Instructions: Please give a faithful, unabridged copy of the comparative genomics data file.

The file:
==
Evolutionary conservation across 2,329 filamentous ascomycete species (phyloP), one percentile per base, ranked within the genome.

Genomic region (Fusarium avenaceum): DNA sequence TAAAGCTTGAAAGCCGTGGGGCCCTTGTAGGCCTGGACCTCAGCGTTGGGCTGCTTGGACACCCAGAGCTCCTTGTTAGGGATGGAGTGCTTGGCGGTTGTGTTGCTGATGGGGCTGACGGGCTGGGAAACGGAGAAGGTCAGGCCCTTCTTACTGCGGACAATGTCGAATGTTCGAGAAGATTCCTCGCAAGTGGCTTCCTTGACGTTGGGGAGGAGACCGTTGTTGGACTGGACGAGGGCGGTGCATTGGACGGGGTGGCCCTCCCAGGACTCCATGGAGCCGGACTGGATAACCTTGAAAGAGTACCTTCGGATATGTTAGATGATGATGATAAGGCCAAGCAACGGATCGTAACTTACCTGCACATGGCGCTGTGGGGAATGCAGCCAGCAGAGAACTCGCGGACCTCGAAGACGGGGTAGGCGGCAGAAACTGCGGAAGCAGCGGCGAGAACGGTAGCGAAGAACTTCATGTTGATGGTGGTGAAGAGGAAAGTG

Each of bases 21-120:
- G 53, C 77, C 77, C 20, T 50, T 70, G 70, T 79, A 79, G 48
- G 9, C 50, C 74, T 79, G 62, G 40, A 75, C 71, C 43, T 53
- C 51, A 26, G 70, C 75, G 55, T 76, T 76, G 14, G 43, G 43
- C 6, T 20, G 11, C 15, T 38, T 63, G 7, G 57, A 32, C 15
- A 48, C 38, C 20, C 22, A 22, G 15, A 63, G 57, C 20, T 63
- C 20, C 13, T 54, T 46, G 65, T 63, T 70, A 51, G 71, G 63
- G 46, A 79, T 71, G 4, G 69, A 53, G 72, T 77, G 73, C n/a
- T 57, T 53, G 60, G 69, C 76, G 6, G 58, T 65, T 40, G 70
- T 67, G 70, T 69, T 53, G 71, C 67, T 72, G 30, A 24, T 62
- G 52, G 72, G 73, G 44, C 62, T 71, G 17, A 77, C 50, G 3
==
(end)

Evolutionary conservation across 2,329 filamentous ascomycete species (phyloP), one percentile per base, ranked within the genome.

Genomic region (Fusarium avenaceum): DNA sequence TAAAGCTTGAAAGCCGTGGGGCCCTTGTAGGCCTGGACCTCAGCGTTGGGCTGCTTGGACACCCAGAGCTCCTTGTTAGGGATGGAGTGCTTGGCGGTTGTGTTGCTGATGGGGCTGACGGGCTGGGAAACGGAGAAGGTCAGGCCCTTCTTACTGCGGACAATGTCGAATGTTCGAGAAGATTCCTCGCAAGTGGCTTCCTTGACGTTGGGGAGGAGACCGTTGTTGGACTGGACGAGGGCGGTGCATTGGACGGGGTGGCCCTCCCAGGACTCCATGGAGCCGGACTGGATAACCTTGAAAGAGTACCTTCGGATATGTTAGATGATGATGATAAGGCCAAGCAACGGATCGTAACTTACCTGCACATGGCGCTGTGGGGAATGCAGCCAGCAGAGAACTCGCGGACCTCGAAGACGGGGTAGGCGGCAGAAACTGCGGAAGCAGCGGCGAGAACGGTAGCGAAGAACTTCATGTTGATGGTGGTGAAGAGGAAAGTG

Each of bases 21-120:
- G 53, C 77, C 77, C 20, T 50, T 70, G 70, T 79, A 79, G 48
- G 9, C 50, C 74, T 79, G 62, G 40, A 75, C 71, C 43, T 53
- C 51, A 26, G 70, C 75, G 55, T 76, T 76, G 14, G 43, G 43
- C 6, T 20, G 11, C 15, T 38, T 63, G 7, G 57, A 32, C 15
- A 48, C 38, C 20, C 22, A 22, G 15, A 63, G 57, C 20, T 63
- C 20, C 13, T 54, T 46, G 65, T 63, T 70, A 51, G 71, G 63
- G 46, A 79, T 71, G 4, G 69, A 53, G 72, T 77, G 73, C n/a
- T 57, T 53, G 60, G 69, C 76, G 6, G 58, T 65, T 40, G 70
- T 67, G 70, T 69, T 53, G 71, C 67, T 72, G 30, A 24, T 62
- G 52, G 72, G 73, G 44, C 62, T 71, G 17, A 77, C 50, G 3